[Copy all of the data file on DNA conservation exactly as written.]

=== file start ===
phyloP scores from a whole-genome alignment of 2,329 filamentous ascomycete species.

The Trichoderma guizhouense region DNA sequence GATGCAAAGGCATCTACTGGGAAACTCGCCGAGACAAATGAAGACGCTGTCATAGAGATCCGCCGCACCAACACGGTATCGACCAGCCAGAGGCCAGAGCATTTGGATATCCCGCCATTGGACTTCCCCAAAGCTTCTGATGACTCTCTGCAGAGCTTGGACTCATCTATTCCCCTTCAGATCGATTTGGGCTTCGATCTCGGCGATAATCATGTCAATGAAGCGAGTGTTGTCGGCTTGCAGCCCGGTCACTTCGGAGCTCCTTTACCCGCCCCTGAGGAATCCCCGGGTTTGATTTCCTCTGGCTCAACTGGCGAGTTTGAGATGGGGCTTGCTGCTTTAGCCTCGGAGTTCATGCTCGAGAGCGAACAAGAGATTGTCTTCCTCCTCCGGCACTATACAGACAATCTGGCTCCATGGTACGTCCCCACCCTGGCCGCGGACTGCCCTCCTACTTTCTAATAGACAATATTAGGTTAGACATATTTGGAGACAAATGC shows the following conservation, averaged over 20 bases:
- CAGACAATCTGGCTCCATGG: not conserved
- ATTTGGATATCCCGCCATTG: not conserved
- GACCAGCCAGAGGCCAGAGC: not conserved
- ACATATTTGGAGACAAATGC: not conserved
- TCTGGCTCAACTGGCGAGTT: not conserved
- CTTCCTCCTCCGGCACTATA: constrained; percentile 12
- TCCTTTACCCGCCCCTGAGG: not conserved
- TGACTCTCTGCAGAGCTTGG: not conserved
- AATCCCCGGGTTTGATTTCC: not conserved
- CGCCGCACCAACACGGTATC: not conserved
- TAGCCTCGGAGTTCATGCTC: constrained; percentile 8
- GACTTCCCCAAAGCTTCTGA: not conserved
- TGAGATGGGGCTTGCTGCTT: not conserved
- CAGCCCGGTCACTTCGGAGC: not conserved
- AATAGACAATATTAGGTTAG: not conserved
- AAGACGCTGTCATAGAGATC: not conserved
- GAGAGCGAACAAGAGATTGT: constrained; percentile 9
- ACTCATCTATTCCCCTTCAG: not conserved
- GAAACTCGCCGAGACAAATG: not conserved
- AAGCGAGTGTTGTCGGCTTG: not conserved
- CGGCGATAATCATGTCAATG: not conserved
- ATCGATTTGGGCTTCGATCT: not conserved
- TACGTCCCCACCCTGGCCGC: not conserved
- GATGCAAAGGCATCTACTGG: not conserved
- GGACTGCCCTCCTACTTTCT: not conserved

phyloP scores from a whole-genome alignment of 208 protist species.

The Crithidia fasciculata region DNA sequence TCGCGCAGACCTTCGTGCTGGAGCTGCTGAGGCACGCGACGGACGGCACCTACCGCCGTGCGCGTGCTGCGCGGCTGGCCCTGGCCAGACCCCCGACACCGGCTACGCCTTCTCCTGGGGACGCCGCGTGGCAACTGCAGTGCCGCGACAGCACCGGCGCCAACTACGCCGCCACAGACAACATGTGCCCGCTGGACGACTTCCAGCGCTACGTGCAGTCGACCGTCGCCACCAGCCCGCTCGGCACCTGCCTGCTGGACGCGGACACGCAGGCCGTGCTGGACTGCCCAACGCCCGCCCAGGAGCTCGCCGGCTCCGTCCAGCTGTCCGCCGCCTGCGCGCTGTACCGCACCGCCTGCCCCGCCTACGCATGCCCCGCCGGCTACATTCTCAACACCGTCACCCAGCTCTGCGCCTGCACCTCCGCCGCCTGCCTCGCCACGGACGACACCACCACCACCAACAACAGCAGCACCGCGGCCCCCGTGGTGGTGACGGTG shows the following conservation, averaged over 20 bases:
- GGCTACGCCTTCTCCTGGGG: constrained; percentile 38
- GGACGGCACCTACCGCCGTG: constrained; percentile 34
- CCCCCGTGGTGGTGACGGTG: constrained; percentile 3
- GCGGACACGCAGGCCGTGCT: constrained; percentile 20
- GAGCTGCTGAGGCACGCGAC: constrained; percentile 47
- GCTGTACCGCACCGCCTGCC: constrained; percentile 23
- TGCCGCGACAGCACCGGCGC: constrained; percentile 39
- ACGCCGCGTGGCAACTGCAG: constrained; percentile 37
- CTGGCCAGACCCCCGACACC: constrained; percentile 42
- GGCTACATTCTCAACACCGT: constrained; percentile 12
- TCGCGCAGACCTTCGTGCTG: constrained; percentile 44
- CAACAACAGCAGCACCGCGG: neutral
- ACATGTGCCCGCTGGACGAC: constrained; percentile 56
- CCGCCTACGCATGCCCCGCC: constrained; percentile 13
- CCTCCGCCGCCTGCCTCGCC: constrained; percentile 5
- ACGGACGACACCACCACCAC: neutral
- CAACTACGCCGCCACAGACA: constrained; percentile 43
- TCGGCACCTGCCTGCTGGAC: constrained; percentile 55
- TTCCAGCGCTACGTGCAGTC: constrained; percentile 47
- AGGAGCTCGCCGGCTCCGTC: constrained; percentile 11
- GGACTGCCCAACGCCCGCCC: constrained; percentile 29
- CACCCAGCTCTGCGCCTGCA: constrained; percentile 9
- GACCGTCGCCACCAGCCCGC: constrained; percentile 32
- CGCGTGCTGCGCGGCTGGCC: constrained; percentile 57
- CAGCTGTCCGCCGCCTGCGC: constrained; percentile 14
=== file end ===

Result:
phyloP scores from a whole-genome alignment of 2,329 filamentous ascomycete species.

The Trichoderma guizhouense region DNA sequence GATGCAAAGGCATCTACTGGGAAACTCGCCGAGACAAATGAAGACGCTGTCATAGAGATCCGCCGCACCAACACGGTATCGACCAGCCAGAGGCCAGAGCATTTGGATATCCCGCCATTGGACTTCCCCAAAGCTTCTGATGACTCTCTGCAGAGCTTGGACTCATCTATTCCCCTTCAGATCGATTTGGGCTTCGATCTCGGCGATAATCATGTCAATGAAGCGAGTGTTGTCGGCTTGCAGCCCGGTCACTTCGGAGCTCCTTTACCCGCCCCTGAGGAATCCCCGGGTTTGATTTCCTCTGGCTCAACTGGCGAGTTTGAGATGGGGCTTGCTGCTTTAGCCTCGGAGTTCATGCTCGAGAGCGAACAAGAGATTGTCTTCCTCCTCCGGCACTATACAGACAATCTGGCTCCATGGTACGTCCCCACCCTGGCCGCGGACTGCCCTCCTACTTTCTAATAGACAATATTAGGTTAGACATATTTGGAGACAAATGC shows the following conservation, averaged over 20 bases:
- CAGACAATCTGGCTCCATGG: not conserved
- ATTTGGATATCCCGCCATTG: not conserved
- GACCAGCCAGAGGCCAGAGC: not conserved
- ACATATTTGGAGACAAATGC: not conserved
- TCTGGCTCAACTGGCGAGTT: not conserved
- CTTCCTCCTCCGGCACTATA: constrained; percentile 12
- TCCTTTACCCGCCCCTGAGG: not conserved
- TGACTCTCTGCAGAGCTTGG: not conserved
- AATCCCCGGGTTTGATTTCC: not conserved
- CGCCGCACCAACACGGTATC: not conserved
- TAGCCTCGGAGTTCATGCTC: constrained; percentile 8
- GACTTCCCCAAAGCTTCTGA: not conserved
- TGAGATGGGGCTTGCTGCTT: not conserved
- CAGCCCGGTCACTTCGGAGC: not conserved
- AATAGACAATATTAGGTTAG: not conserved
- AAGACGCTGTCATAGAGATC: not conserved
- GAGAGCGAACAAGAGATTGT: constrained; percentile 9
- ACTCATCTATTCCCCTTCAG: not conserved
- GAAACTCGCCGAGACAAATG: not conserved
- AAGCGAGTGTTGTCGGCTTG: not conserved
- CGGCGATAATCATGTCAATG: not conserved
- ATCGATTTGGGCTTCGATCT: not conserved
- TACGTCCCCACCCTGGCCGC: not conserved
- GATGCAAAGGCATCTACTGG: not conserved
- GGACTGCCCTCCTACTTTCT: not conserved

phyloP scores from a whole-genome alignment of 208 protist species.

The Crithidia fasciculata region DNA sequence TCGCGCAGACCTTCGTGCTGGAGCTGCTGAGGCACGCGACGGACGGCACCTACCGCCGTGCGCGTGCTGCGCGGCTGGCCCTGGCCAGACCCCCGACACCGGCTACGCCTTCTCCTGGGGACGCCGCGTGGCAACTGCAGTGCCGCGACAGCACCGGCGCCAACTACGCCGCCACAGACAACATGTGCCCGCTGGACGACTTCCAGCGCTACGTGCAGTCGACCGTCGCCACCAGCCCGCTCGGCACCTGCCTGCTGGACGCGGACACGCAGGCCGTGCTGGACTGCCCAACGCCCGCCCAGGAGCTCGCCGGCTCCGTCCAGCTGTCCGCCGCCTGCGCGCTGTACCGCACCGCCTGCCCCGCCTACGCATGCCCCGCCGGCTACATTCTCAACACCGTCACCCAGCTCTGCGCCTGCACCTCCGCCGCCTGCCTCGCCACGGACGACACCACCACCACCAACAACAGCAGCACCGCGGCCCCCGTGGTGGTGACGGTG shows the following conservation, averaged over 20 bases:
- GGCTACGCCTTCTCCTGGGG: constrained; percentile 38
- GGACGGCACCTACCGCCGTG: constrained; percentile 34
- CCCCCGTGGTGGTGACGGTG: constrained; percentile 3
- GCGGACACGCAGGCCGTGCT: constrained; percentile 20
- GAGCTGCTGAGGCACGCGAC: constrained; percentile 47
- GCTGTACCGCACCGCCTGCC: constrained; percentile 23
- TGCCGCGACAGCACCGGCGC: constrained; percentile 39
- ACGCCGCGTGGCAACTGCAG: constrained; percentile 37
- CTGGCCAGACCCCCGACACC: constrained; percentile 42
- GGCTACATTCTCAACACCGT: constrained; percentile 12
- TCGCGCAGACCTTCGTGCTG: constrained; percentile 44
- CAACAACAGCAGCACCGCGG: neutral
- ACATGTGCCCGCTGGACGAC: constrained; percentile 56
- CCGCCTACGCATGCCCCGCC: constrained; percentile 13
- CCTCCGCCGCCTGCCTCGCC: constrained; percentile 5
- ACGGACGACACCACCACCAC: neutral
- CAACTACGCCGCCACAGACA: constrained; percentile 43
- TCGGCACCTGCCTGCTGGAC: constrained; percentile 55
- TTCCAGCGCTACGTGCAGTC: constrained; percentile 47
- AGGAGCTCGCCGGCTCCGTC: constrained; percentile 11
- GGACTGCCCAACGCCCGCCC: constrained; percentile 29
- CACCCAGCTCTGCGCCTGCA: constrained; percentile 9
- GACCGTCGCCACCAGCCCGC: constrained; percentile 32
- CGCGTGCTGCGCGGCTGGCC: constrained; percentile 57
- CAGCTGTCCGCCGCCTGCGC: constrained; percentile 14